During the late 1960s and early 1970s, while working at the Jackson Laboratory in Bar Harbor, Maine, Coleman identified a blood-borne “satiety factor” linked to obesity and diabetes in mice. At the time, most researchers thought obesity was strictly behavior-related, leading many to doubt his results. By the 1990s, however, Jeffrey Friedman from the Rockefeller University in New York followed up on Coleman’s findings and identified the hormone leptin and its associated gene. Coleman and Friedman shared a Lasker Prize for this work in 2010, The New York Times reported. That same year, Thomson Reuters named Coleman a contender for the Nobel Prize in physiology or medicine, although he did not win.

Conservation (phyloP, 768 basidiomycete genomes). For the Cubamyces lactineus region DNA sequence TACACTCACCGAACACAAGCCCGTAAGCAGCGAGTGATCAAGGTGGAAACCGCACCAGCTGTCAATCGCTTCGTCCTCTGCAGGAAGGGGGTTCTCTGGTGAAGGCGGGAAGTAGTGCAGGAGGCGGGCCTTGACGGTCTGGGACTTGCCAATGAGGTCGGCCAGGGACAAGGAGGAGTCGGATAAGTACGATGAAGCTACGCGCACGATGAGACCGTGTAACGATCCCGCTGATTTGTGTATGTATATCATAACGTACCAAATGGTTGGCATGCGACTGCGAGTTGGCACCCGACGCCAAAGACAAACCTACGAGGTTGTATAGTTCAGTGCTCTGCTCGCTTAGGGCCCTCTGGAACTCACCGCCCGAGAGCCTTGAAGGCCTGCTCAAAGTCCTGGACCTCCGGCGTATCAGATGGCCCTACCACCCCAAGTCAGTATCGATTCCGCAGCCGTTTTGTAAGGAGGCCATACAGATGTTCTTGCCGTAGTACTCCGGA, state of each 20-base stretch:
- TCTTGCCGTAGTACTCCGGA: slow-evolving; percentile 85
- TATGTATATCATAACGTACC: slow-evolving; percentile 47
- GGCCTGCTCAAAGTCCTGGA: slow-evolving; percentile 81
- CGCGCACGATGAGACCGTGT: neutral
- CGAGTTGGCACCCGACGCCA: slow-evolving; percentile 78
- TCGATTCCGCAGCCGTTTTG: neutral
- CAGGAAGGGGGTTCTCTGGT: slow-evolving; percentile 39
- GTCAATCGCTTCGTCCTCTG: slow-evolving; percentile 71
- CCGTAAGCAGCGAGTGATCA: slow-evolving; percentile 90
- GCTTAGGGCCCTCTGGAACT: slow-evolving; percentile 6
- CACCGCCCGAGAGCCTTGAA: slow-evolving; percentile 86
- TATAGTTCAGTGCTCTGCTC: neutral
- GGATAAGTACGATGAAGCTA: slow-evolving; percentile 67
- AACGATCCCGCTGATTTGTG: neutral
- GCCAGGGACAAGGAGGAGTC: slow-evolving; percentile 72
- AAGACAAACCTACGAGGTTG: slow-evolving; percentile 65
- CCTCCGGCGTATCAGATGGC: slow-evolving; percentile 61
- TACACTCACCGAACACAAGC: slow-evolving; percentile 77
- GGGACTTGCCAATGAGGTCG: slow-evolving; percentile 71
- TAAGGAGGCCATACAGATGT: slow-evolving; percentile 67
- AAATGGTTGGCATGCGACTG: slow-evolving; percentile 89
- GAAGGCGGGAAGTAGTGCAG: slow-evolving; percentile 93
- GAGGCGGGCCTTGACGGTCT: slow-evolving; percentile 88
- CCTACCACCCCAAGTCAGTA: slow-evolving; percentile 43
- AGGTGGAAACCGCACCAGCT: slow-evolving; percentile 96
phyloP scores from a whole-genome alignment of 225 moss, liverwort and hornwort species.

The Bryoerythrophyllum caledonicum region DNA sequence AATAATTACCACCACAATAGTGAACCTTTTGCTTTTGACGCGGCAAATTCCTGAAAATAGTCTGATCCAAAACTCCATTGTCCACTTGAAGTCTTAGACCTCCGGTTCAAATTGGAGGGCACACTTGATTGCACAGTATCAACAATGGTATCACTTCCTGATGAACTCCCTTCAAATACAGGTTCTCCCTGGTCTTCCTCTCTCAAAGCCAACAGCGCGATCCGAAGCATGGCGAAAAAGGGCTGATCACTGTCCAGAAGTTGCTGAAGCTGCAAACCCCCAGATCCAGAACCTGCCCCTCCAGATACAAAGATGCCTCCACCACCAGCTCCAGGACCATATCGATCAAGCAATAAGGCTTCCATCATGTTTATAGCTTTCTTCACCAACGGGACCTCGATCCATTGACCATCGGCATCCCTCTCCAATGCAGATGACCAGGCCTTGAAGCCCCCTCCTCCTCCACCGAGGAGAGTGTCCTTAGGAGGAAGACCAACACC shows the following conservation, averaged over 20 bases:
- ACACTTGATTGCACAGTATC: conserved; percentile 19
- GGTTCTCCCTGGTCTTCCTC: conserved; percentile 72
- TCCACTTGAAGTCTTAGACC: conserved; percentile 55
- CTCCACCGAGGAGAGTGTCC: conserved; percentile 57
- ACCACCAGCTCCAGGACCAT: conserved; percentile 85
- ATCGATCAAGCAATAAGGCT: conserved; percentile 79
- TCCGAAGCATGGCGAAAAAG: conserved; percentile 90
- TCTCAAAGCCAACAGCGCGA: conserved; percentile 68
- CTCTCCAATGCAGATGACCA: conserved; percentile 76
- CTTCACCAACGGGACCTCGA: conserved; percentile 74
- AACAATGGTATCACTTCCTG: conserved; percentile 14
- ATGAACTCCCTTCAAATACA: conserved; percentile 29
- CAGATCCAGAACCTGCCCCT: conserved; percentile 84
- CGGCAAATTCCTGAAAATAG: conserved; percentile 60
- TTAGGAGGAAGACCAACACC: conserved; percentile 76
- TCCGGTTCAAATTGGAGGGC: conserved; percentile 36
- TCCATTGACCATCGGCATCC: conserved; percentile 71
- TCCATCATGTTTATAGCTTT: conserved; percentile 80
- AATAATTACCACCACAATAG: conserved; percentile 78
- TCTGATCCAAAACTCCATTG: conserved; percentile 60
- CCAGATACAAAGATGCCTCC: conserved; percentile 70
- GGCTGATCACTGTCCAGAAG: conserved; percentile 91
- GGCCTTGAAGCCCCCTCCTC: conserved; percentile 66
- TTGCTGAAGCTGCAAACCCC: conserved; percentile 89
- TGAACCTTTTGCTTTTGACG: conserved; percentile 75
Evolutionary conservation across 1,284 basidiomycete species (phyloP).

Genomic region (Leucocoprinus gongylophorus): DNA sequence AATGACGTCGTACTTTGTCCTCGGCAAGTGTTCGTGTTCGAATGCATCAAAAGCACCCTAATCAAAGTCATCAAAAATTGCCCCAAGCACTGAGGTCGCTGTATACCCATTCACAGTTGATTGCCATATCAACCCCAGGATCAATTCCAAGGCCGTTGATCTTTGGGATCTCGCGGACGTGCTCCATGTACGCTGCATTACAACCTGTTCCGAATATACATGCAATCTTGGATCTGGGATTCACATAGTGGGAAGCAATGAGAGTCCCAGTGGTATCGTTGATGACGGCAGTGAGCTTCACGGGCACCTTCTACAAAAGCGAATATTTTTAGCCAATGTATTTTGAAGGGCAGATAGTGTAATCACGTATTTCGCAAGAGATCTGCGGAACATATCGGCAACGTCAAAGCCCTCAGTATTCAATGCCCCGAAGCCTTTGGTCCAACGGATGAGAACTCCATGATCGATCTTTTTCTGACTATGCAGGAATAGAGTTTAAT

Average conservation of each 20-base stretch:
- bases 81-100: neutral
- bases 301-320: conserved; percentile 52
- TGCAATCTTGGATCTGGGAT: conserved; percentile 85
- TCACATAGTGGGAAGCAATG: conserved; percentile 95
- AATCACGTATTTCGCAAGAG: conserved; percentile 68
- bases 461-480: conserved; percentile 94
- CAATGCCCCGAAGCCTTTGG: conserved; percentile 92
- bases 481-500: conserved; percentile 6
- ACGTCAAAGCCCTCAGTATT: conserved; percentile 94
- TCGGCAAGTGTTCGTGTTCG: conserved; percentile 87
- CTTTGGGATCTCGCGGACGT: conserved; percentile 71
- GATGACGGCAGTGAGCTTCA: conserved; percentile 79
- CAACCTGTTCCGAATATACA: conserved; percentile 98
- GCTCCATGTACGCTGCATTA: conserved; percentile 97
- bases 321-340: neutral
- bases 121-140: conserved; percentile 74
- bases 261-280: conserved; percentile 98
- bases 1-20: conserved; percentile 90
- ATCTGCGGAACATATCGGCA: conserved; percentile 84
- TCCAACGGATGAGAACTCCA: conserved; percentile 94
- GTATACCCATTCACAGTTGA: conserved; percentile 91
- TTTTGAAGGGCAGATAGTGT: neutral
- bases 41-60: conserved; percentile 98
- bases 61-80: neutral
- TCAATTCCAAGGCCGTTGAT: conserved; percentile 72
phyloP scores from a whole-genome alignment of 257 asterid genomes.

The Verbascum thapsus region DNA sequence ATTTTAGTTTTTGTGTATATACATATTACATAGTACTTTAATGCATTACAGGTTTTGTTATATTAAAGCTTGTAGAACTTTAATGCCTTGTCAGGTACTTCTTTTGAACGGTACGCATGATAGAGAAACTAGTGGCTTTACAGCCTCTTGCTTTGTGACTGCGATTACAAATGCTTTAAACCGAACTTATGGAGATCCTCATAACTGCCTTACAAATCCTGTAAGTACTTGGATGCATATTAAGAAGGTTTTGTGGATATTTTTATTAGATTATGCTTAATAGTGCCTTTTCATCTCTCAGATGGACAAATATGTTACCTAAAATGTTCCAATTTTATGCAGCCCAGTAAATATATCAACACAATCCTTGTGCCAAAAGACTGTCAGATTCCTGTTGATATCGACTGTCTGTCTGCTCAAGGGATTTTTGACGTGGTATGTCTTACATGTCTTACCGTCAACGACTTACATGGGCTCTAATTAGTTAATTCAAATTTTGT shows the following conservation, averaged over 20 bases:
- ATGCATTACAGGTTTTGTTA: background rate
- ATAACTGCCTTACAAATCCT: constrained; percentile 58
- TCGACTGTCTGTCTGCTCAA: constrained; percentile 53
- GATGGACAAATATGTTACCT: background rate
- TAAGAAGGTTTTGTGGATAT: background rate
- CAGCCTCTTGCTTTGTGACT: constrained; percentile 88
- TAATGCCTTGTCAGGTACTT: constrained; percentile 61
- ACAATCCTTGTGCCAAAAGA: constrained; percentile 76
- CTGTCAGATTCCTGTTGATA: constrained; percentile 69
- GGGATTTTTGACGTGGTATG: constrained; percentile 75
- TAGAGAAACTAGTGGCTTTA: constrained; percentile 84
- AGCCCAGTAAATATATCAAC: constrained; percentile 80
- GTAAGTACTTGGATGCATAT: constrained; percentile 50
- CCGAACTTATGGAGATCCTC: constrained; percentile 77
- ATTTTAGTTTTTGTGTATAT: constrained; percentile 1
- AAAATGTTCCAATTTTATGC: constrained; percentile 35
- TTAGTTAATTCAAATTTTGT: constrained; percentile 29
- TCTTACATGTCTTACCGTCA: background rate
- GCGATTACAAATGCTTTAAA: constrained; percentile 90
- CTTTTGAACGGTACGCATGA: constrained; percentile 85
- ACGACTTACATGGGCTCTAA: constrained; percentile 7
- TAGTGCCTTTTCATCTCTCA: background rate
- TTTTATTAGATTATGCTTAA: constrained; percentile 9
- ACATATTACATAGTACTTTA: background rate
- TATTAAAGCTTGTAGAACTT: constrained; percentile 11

“Doug was a scientist’s scientist and a good friend,” Friedman said in a statement.
Coleman was born in Stratford, Ontario, in 1931. He earned an undergraduate degree in chemistry from McMaster University in Hamilton, Ontario, and a PhD in biochemistry from the University of Wisconsin, Madison. In 1958, Coleman began working at the Jackson Lab, where he spent the remainder of his career. After retiring from research, he converted a plot of land he owned in Lamoine, Maine, into a nature preserve.
He is survived by two sons and one grandson.